Is there a more quintessential “diet” food than salad? A well-built salad certainly earns its health food distinction — it can be a low calorie, nutrient dense meal that delivers veggies, fiber and protein, which keep you feeling full. However, one ingredient that can instantly change a salad’s nutritional profile is the dressing. It can sneakily add more calories, fat, sodium, and even sugar, than you bargained for. Luckily, there are many smart and tasty salad dressing choices. With a little knowledge, you’ll be able to pick them out in the grocery store.
Serving Size Matters
The typical dressing serving size is two tablespoons, and that can provide anywhere from 50 to 200 calories or more! Two tablespoons is a significantly smaller serving than many dressing ladles at salad bars and probably less than what we typically drench our salad in, so I recommend measuring out your dressing whenever possible.
Choose Oil Over Cream Based
It’s common for dietitians to recommend dressings made with oil, such as Italian, over cream based dressings like Ranch. This is because oils like olive oil are rich in heart healthy unsaturated fats. On the other hand, cream based dressings rely on dairy products like cream, which are high in saturated fat. Cream based dressings also tend to have more calories than oil based ones. This doesn’t mean you have to totally give up Caesar or Ranch. In fact, I’ll share some of my favorites a little bit later here.
Don’t be Surprised by Sodium
Many store-bought dressings add salt to enhance the flavor of their products. While a small amount of salt is fine, some dressings can have as much as 500 mg of sodium or more, which is 20% of the recommended daily value! Look for dressings with 300 mg of sodium or less.
Be Careful with Fat Free
You can find plenty of fat free dressings, though it’s probably a good idea to enjoy your salad with a little bit of healthy fat to absorb the fat soluble vitamins from all those veggies. Also, consider that fat does help to slow down digestion which will keep you feeling full for longer. Another point to think about is that fat is often replaced with sugar in fat free dressings.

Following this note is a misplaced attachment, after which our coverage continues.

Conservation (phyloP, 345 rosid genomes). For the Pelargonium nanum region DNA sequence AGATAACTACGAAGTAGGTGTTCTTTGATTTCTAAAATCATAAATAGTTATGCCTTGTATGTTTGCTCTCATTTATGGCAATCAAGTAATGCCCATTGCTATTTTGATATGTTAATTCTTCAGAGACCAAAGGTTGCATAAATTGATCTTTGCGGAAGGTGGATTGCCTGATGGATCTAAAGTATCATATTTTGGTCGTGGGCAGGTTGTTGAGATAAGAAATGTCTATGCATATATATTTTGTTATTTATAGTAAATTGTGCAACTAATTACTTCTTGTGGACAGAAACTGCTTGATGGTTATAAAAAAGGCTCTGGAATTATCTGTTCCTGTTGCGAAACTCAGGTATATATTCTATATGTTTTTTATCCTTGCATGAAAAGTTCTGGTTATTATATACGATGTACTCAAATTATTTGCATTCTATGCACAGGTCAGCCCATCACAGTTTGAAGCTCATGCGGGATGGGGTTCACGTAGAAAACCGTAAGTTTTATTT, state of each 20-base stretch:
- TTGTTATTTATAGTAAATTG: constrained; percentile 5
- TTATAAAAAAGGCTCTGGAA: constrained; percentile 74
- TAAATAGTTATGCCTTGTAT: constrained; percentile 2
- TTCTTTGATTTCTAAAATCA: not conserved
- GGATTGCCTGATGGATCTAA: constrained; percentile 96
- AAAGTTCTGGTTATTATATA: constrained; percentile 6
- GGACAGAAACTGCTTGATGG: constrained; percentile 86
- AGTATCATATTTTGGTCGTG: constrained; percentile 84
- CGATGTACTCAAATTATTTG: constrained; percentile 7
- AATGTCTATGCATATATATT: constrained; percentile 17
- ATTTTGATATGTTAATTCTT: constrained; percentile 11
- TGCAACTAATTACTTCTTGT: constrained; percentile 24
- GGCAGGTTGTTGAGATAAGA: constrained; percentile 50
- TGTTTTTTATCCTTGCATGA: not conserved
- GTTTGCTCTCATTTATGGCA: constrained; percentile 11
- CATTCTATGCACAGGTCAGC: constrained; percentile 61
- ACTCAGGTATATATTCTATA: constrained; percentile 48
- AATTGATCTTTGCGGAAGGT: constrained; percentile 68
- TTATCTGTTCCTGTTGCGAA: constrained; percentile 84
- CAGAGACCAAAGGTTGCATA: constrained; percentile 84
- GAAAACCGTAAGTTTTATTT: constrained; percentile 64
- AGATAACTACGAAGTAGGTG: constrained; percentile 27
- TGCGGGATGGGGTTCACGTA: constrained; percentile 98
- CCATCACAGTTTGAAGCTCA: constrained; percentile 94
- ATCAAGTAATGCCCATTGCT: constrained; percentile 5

Elizabeth’s Favorite Salad Dressings
In an ideal world, we would all have the time to make our own salad dressing. Homemade dressings are quick and easy to make with a few simple ingredients (plus, no preservatives or weird sounding ingredients!). If you’re inclined to make your own dressings, give one of the below recipes a try.
Recipes to try at home:
Simple Salad Dressing – 80 calories, 25 mg sodium
Healthy Greek Yogurt Ranch Dressing – 20 calories
Lemon Vinaigrette – 130 calories, 160 mg sodium
But if you don’t have the time to make your own dressing or there are too many different dressing flavor preferences in your household, there are plenty of good choices in the grocery aisle. Check out some of my favorites in the list below.
Dressings to look for in your grocery store:
- Ken’s Steak House Light Honey Dijon – 70 calories, 220 mg sodium
- Opa by Litehouse Cilantro Greek Yogurt Dressing – 50 calories, 170 mg sodium
- Ken’s Steak House Lite Northern Italian with Basil & Romano – 45 calories, 280 mg sodium
- Walden Farms Honey Dijon – 0 calories, 270 mg sodium
- Marzetti Simply 60 Creamy Caesar – 60 calories, 250 mg sodium